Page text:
Last modified: 2010-11-13 by ivan sache
Keywords: pas-de-calais | nenin-beaumont | horse (white) |
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Flag of Hénin-Beaumont - Image by Ivan Sache, 7 March 2010
The municipality of Hénin-Beaumont (25,915 inhabitants in 2005; 2,074 ha) is located in the Pays Noir, the former coal-mining district of northern France, 30 km south of Lille. The municipality of Hénin-Beaumont was formed on 1 January 1971 by the merging of the former municipalities of Hénin-Liétard (1,350 ha) and Beaumont-en-Artois (724 ha).
Hénin-Liétard was mentioned for the first time, as Hennium, in 964,
with several subsequent variants (Henninium, Heninium, Henim,
Hinniacum, Henniacum, Hennin, Hanin...). It is generally believed that
the etymology of Hénin is the same as of the province of Hainaut, that
is Haininghem, "Haino's estate". Other proposed etymologies are the
Celtic roots hen oen, "old ash" and the Latin word henniens,
"whinning". "Evidence" for the last explanation is the great number of
Gallo-Roman coins featuring a horse found locally, itself a "proof"
that the place was noted for horse-breeding.
The name "Hanin-le-Liétart" was coined in 1274 as a tribute to the good lord Liétard, or, most probably, to differentiate the village from Hénin-sur-Cojeul, located 30 km farther. The Liétard lineage appeared in 950; the good Liétard is thought to be Isaac Liétard, fourth lord of Hénin, who went on the First Crusade and surrounded the town with walls in 1074. Oudart of Bournonville (d. 1585), Governor of Artois and Chief of Finances of the Low Countries, was erected Count of Hénin-Liétard by King Philip II.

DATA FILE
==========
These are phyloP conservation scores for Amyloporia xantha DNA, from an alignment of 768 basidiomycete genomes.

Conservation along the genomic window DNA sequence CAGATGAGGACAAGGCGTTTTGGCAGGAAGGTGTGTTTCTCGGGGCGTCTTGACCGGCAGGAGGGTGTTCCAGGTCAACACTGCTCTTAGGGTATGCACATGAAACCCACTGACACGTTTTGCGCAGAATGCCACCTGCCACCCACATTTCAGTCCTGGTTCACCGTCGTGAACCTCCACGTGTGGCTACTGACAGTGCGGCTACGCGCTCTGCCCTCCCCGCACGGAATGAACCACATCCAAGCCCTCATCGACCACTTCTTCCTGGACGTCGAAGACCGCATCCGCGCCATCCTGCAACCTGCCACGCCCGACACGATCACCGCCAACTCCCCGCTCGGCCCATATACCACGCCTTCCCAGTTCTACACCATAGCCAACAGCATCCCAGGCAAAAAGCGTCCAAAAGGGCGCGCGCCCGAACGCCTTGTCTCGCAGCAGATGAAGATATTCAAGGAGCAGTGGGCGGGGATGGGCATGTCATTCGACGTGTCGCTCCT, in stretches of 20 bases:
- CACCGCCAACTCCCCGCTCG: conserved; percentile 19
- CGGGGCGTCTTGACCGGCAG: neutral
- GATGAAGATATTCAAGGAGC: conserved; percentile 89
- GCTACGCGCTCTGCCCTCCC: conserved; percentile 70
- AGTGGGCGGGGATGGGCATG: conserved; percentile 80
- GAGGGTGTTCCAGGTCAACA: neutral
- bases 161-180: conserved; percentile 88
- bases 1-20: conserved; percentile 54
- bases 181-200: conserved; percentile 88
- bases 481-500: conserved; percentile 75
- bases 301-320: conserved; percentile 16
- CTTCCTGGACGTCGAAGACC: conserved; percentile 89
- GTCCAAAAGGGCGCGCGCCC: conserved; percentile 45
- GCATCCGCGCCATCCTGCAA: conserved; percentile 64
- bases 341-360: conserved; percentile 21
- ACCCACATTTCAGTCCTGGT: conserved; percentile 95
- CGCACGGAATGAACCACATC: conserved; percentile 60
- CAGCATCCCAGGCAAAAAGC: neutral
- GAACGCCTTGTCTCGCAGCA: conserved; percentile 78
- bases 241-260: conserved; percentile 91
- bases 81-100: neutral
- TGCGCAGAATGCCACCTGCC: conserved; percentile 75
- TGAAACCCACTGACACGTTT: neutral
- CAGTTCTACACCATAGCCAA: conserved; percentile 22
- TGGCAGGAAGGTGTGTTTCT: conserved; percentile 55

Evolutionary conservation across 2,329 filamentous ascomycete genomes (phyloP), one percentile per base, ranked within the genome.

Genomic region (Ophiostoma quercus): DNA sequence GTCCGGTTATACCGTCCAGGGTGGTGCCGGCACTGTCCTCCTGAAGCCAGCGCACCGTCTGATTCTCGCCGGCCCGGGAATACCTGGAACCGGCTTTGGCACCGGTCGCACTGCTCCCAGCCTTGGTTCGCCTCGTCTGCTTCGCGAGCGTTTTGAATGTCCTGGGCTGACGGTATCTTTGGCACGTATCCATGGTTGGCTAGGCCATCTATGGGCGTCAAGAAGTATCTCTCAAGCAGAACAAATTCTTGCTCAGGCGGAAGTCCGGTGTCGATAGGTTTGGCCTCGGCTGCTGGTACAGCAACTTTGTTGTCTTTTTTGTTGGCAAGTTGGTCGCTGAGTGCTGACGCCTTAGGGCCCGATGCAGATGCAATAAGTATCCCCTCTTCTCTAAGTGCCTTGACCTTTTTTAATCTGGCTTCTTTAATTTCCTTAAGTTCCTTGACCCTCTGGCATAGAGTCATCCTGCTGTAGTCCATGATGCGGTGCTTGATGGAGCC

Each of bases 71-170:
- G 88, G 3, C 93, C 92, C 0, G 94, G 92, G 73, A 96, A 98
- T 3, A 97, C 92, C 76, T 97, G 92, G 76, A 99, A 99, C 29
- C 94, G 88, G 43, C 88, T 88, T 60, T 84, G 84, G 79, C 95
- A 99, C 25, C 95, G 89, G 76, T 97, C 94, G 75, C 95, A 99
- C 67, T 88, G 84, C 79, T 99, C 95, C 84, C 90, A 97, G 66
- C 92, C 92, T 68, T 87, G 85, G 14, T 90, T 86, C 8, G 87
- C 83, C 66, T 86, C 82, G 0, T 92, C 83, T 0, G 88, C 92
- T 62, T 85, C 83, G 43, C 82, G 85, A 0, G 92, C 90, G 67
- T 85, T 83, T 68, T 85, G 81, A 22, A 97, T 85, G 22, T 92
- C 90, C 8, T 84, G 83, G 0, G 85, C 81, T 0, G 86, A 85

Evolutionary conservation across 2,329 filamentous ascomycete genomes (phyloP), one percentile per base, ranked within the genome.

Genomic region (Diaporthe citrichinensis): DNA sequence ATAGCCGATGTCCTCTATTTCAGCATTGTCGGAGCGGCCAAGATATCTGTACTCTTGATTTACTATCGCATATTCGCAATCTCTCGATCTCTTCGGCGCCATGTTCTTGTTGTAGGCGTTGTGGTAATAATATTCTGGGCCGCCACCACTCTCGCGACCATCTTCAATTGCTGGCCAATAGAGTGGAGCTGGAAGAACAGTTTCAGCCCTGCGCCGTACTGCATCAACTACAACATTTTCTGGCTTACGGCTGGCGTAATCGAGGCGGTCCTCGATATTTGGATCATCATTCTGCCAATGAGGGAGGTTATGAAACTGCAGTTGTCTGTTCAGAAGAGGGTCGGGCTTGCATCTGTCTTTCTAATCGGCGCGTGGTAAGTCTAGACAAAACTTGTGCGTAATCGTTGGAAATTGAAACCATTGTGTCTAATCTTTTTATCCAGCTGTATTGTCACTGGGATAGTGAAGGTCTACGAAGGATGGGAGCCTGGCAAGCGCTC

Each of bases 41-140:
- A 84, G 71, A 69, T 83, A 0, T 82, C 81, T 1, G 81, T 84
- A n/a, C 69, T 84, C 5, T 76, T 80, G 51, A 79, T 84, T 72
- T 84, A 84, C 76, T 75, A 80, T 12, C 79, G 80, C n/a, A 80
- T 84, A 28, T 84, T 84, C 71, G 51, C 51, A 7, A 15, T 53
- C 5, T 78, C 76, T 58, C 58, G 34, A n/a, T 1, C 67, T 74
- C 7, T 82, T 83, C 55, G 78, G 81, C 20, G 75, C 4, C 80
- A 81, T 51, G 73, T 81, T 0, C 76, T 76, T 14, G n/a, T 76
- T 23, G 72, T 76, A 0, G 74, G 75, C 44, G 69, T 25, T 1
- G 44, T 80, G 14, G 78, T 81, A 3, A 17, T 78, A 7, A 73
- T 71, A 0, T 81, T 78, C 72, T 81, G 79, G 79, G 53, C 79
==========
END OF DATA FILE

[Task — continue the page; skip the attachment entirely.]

Industrial coal extraction started in Hénin on 22 September 1855 with the foundation of the Société des mines de Dourges. Production increased from 17,000 tons in 1856 to 1,440,000 tons in 1913. After the First World War, which caused the destruction of 90% of the town and severely damaged the collieries, production decreased to 59,000 tons in 1920; spared during the Second World War, the collieries, nationalized and incorporated into the Houillères nationales, produced again 1,447,000 tons in 1945. The last shaft was closed in 1970.
Source: Municipal website
Ivan Sache, 7 March 2010
The flag of Hénin-Beaumont, hoisted over the town hall with the European Union and French flag (photo), is white with the municipal arms in the middle.
The arms of Hénin-Beaumont, adopted in 1921 (by the then municipality of Hénin-Liétard), are De sinople au cheval d'argent bridé et sellé de sable passant sur une terrasse de gueules ("Vert on a champagne arched gules a bay horse proper"). The shield, alluding to the spurious, whinning etymology of Hénin, is surmonted by a mural crown recalling lord Liétard, the builder of the town walls.
Ivan Sache, 7 March 2010